After frequently accompanying their father on professional visits and attending medical school themselves, the brothers returned to Rochester, Minn., to practice. They joined their father, first in private practice and then in helping to open St. Marys Hospital in 1889, inspired in part by a disastrous tornado.
Their surgical section of the hospital became known as the Mayo Clinic in 1903 and spun out as a full-service medical center in 1915. That same year, they created the Mayo Foundation for Medical Education and Research affiliated with the University of Minnesota to which the brothers donated a significant chunk of their considerable personal fortune.
The philosophy of putting patients first had heft partly because of the system of paying physicians a salary, says W. Bruce Fye, a cardiologist at Mayo and a medical historian. You didnt have divided loyalties, he says. There was no competition between doctors to take care of patients.
The teamwork among doctors helped the notion of group practice to take root, Fye says, as the Mayos added to their own surgical expertise with other specialties. The Mayo brothers are responsible for that concept, he says. Theres no question in my mind that the group practice model is that absolute ideal way to practice medicine. But it cant be replicated in most places.
Schwenk describes how doctors of different specialties are able to reach one another by phone on a moments notice for consultations. This person has a strange murmur. I dont know what test (to order) because Im not a cardiologist, she lists as an example. Our financial and administrative structures as such that those walls are very porous, so we can make an effective decision.
When you change how people are paid, you change incentives, Walters says. Mayos incentive has always been, Dont worry about the number, or what generates revenue. You do what needs to be done. If someone needs something, pick up the phone and talk. Those are some of the cultural things in place.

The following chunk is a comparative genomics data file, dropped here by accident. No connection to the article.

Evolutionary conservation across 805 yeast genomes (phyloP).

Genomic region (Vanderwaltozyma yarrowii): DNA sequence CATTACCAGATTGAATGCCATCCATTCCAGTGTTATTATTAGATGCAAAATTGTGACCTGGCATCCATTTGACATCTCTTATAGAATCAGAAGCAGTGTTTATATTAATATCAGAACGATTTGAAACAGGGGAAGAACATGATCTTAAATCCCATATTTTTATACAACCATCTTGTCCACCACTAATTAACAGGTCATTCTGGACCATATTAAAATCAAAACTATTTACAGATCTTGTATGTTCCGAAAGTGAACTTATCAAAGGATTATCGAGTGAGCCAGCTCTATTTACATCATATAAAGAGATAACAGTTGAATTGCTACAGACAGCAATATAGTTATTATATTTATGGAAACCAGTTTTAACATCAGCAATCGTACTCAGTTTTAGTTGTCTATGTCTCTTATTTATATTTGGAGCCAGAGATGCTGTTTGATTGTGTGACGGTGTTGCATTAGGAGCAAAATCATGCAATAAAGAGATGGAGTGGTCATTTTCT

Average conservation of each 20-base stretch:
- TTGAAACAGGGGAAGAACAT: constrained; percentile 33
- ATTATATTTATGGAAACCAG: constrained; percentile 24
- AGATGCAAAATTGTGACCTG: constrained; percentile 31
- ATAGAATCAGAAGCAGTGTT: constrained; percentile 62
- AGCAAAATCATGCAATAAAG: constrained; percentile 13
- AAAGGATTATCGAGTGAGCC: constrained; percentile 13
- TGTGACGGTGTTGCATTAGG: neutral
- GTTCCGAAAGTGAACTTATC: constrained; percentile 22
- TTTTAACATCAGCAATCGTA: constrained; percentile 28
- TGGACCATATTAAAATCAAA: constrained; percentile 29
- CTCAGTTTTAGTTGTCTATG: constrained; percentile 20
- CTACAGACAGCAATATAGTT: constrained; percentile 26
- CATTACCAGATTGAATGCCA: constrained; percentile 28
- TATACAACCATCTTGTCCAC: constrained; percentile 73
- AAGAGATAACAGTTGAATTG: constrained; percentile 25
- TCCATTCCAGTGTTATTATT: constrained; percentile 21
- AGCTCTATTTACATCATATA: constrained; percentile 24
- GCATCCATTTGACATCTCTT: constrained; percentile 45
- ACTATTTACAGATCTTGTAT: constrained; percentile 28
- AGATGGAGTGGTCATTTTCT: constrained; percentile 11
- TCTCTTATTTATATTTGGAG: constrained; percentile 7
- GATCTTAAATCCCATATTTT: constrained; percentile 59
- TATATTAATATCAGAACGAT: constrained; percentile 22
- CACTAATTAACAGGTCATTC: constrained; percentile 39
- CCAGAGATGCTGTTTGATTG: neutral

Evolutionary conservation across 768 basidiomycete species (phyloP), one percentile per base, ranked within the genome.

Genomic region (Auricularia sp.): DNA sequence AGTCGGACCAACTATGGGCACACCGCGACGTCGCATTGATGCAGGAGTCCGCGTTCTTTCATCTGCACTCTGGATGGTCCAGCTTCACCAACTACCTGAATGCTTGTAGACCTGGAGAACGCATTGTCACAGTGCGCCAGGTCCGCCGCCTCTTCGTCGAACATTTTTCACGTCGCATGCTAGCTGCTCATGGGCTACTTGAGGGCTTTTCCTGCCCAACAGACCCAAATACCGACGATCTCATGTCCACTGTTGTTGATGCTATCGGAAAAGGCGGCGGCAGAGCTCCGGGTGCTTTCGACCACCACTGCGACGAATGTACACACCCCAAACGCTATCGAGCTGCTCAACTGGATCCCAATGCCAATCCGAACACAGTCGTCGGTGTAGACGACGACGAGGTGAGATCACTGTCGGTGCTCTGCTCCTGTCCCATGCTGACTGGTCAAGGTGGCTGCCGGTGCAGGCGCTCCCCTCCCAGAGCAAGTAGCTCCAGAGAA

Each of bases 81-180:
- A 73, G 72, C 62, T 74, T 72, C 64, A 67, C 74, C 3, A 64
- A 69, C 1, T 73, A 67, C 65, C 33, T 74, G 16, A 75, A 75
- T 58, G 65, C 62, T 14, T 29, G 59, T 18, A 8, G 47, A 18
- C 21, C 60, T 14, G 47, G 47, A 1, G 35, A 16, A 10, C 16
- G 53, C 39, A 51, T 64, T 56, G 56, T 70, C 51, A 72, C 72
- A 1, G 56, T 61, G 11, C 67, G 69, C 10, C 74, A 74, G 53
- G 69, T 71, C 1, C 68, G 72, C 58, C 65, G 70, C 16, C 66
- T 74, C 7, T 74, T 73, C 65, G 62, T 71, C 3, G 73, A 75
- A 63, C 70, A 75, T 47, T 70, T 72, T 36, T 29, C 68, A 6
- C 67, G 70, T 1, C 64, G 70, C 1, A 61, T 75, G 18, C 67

The Carillon Clinic in Roanoke, Va., has looked to the Mayo brothers and the clinics legacy as it has been trying to move toward such a system for the past three years, says Edward Murphy, president and chief executive officer.
Doctors are good at focusing on the patient in front of you, moment to moment, but were not as good as we could be at handoffs, and the collective management of patients with chronic diseases with a bunch of different doctors with a bunch of different specialties, Murphy says. The approach is meant to be much more of a team approach than an individual approach, which I think is better for patients.
At a rural hospital without a medical school affiliation, the Mayos had the opportunity to become surgical experts. They werent teaching anyone to do it, and they had no competition, Fye says. They did high volumes. The incredibly low mortality rates attracted attention from around the country.
Over time, the Mayos did begin a fellowship program that helped lead to the current structure of post-graduate, formal specialty training, Fye says. There were no residency programs when they started the fellowships. I cant tell you we were the only one, but I know we were very early educators, Schwenk says.
There were other contributions to the field: An early hire, Henry Plummer, a physician, developed a system that set a new standard for medical records storage and retrieval, while an intricate conveyer system carried those records from floor to floor. Case studies the brothers wrote proved invaluable to their contemporaries.
On a personal level, Charles and William Mayo are remembered as inseparable yet distinct. A DVD called My Brother and I, produced by the clinic and narrated by radio host Garrison Keillor, recalls that they lived next door, but their wives put the kibosh on building a connecting passageway between their homesso they constructed a window-to-window speaking tube.
Walters remembers hearing about the brothers spirit of togetherness, captured in their frequently used phrase, my brother and I, from his grandmother, William Mayos daughter Phoebe, and his grandfather Walt, a staff surgeon at Mayo throughout his career. Everything Ive read in the various biographies or histories of Will and Charlie seemed to be validated by my grandmother, he says.